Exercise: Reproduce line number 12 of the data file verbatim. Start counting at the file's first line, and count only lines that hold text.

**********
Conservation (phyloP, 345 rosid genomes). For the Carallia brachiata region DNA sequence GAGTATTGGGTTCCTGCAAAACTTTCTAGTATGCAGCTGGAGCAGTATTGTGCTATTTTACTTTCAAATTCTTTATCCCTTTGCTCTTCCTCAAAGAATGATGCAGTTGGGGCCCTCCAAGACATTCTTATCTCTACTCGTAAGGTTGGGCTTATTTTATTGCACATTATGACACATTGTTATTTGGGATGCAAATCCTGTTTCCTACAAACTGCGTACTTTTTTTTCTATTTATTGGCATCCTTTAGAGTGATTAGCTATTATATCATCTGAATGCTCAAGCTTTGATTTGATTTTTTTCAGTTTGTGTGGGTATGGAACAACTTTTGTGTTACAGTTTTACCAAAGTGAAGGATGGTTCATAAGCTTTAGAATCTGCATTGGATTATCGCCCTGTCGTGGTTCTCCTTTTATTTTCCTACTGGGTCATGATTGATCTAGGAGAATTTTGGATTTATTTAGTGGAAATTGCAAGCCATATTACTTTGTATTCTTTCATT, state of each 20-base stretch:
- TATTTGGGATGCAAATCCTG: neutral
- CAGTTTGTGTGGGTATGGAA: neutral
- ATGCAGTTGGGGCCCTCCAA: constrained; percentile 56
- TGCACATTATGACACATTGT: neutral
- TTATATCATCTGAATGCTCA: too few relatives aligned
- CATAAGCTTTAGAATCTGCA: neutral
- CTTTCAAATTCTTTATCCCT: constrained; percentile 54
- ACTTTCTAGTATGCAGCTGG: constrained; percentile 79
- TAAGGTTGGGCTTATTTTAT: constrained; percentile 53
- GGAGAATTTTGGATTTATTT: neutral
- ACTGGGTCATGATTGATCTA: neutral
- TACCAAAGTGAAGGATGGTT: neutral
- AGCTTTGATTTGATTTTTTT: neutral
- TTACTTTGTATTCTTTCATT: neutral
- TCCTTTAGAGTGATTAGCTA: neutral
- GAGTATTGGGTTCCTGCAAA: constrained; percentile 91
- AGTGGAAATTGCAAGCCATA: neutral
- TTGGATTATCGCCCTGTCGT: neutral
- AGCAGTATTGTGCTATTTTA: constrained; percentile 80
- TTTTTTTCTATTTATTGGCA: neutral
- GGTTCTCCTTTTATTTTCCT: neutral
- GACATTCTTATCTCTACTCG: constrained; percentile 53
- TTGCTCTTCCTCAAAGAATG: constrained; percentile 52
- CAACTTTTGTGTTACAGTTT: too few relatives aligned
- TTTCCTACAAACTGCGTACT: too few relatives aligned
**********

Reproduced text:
- ACTGGGTCATGATTGATCTA: neutral